A Byline is an individual perspective on a topic that gets published by a third-party outlet such as a news site or blog. Typically, bylines are authored by a company thought leader providing a substantiated perspective on a topic relevant to that individual or company.
Bylines are very valuable for building inbound links because they are published on a separate URL from yours, with a link back to your site crediting the author.
Bylines, especially ones associated with highly authoritative sites such as HuffingtonPost.com, Forbes.com, etc. are not easy to secure and should be handled by a PR professional with experience in dealing with professional journalists and editors.
This requires delicate pitching of the topic with the editor, as well as access to influential editors and journalists using a media database tool such as Cision.
Building inbound links through the use of bylines can be one of the most powerful ways available in creating higher authority and ranking factors for your website.
Press Releases have shifted from being primarily a singular tool to get journalists information about a product or service to being public-facing informational content pieces that can get indexed on the web.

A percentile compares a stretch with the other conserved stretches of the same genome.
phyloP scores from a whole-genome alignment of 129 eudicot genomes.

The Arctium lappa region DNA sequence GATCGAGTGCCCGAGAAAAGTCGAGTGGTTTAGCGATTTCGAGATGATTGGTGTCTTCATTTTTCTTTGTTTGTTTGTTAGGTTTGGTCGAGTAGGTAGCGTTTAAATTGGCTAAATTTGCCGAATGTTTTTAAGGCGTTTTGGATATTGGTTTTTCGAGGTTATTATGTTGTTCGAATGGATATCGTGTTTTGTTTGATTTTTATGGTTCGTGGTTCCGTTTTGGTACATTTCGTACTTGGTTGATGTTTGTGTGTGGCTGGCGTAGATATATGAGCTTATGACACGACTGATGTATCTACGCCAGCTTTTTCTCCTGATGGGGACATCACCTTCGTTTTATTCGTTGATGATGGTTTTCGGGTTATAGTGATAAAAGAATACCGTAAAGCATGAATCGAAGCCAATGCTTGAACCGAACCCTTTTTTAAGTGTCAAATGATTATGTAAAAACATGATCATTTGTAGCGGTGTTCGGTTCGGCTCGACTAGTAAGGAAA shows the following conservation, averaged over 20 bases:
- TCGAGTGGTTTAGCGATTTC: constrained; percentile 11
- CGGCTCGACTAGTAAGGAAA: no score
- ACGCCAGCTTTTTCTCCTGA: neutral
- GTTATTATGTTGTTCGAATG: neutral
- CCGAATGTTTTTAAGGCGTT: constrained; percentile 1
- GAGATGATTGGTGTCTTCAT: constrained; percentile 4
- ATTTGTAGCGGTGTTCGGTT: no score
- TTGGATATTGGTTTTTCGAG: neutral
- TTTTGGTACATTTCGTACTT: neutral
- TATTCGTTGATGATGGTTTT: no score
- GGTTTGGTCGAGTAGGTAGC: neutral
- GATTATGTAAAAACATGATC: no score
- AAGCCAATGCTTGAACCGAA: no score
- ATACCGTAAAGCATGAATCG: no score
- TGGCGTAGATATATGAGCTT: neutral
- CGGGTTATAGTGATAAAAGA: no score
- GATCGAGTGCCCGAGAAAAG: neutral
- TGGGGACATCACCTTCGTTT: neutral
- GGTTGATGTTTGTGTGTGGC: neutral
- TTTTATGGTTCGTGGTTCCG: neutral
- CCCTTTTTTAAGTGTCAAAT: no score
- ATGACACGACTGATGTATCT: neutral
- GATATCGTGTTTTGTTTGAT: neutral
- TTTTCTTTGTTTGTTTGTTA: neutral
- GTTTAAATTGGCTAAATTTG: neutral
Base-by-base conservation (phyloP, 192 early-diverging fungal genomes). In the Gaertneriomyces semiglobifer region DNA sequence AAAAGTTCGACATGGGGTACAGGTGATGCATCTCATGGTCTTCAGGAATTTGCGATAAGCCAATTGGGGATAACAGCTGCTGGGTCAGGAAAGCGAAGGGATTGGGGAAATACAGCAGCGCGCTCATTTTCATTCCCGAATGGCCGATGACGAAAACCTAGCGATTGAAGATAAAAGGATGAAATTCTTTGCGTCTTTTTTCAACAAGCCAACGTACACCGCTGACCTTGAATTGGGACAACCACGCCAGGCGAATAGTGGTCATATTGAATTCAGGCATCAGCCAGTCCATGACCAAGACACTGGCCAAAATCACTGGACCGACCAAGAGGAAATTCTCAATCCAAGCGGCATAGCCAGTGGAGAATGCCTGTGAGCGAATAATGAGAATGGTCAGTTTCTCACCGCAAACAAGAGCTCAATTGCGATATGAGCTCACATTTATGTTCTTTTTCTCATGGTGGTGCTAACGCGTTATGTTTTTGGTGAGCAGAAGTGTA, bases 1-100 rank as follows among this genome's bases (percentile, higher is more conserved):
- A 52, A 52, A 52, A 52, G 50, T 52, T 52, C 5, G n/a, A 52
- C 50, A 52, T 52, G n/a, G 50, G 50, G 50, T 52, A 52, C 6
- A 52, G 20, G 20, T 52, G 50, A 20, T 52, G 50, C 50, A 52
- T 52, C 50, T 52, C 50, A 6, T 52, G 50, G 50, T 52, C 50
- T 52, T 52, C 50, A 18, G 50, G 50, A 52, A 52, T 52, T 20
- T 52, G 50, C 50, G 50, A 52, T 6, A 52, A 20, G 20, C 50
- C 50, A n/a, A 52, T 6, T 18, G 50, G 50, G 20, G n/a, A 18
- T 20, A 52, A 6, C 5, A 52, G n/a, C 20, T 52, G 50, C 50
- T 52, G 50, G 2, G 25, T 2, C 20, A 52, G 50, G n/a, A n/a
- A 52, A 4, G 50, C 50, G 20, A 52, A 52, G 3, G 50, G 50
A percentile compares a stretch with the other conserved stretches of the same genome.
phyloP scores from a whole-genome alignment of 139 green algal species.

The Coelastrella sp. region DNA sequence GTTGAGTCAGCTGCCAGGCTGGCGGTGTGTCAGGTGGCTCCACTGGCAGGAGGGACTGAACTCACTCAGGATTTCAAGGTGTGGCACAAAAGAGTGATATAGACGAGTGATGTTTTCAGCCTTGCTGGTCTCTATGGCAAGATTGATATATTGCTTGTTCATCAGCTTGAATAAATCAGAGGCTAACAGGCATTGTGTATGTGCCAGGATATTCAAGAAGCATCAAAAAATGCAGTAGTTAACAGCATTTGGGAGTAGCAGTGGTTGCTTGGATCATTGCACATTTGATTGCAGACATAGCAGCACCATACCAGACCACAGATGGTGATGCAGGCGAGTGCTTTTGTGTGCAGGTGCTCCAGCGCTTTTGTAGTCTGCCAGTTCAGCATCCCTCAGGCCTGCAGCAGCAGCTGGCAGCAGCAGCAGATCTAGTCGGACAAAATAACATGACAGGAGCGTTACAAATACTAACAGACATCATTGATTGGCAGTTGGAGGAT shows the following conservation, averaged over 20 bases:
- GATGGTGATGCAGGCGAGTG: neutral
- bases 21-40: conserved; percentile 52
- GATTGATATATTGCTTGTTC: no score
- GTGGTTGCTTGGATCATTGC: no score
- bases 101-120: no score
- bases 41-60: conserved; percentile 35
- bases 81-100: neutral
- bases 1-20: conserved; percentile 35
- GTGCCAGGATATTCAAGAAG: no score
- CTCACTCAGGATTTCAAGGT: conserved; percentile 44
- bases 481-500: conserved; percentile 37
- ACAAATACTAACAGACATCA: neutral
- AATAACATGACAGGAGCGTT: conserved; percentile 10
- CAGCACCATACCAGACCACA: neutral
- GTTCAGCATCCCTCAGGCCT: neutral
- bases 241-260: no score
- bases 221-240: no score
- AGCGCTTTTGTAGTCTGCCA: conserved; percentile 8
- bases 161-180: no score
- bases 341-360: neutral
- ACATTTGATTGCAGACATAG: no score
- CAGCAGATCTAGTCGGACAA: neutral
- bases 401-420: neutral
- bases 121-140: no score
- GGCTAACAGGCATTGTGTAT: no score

Press releases should be used sparingly, and should only be issued when there is real “news,” such as a new product launch or update. When there is the opportunity to issue a new press release, adding a link to your website in the release can provide a inbound link benefit.
Roundup Editorial refers to product or service coverage in a general story about a product or service category. In Roundup Editorial, a company leader or spokesperson is often interviewed or quoted for his/her perspective on a general topic.
A Roundup Editorial piece typically appears on news and B2B sites with the intention of educating individuals on a subject or topic using industry leaders as support points for the topic or subject.
Again, utilizing Roundup Editorial to build inbound links is often left best to a PR specialist with experience in pitching journalists and bloggers due to the specific nature of how these individuals want to be interacted with.
Using a media database tool like Cision, a PR specialist can locate a number of journalists and outlets as possibilities for pitching roundup editorial to. Once these stories appear online, the links from the roundup article can provide strong inbound link opportunities for your website’s ranking.
Summary — Inbound Links
Using inbound links to build relevance and authority for your website is one of the strongest SEO tools available for increasing your website’s rank factor in Google and other search engines.
When pursuing an inbound link strategy, make sure to use recommended best practice tools and approaches including anchor text, backlink audits, E-A-T guidelines for building authority and relevance, and Digital PR tools such as Bylines, Press Releases, and Roundup Editorial.
With a consistent and integrated approach to inbound links, you’ll find that, over time, your website will continue to rank higher in search for the themes and topics associated with your brand, product or service.
How to get backlinks
What are backlinks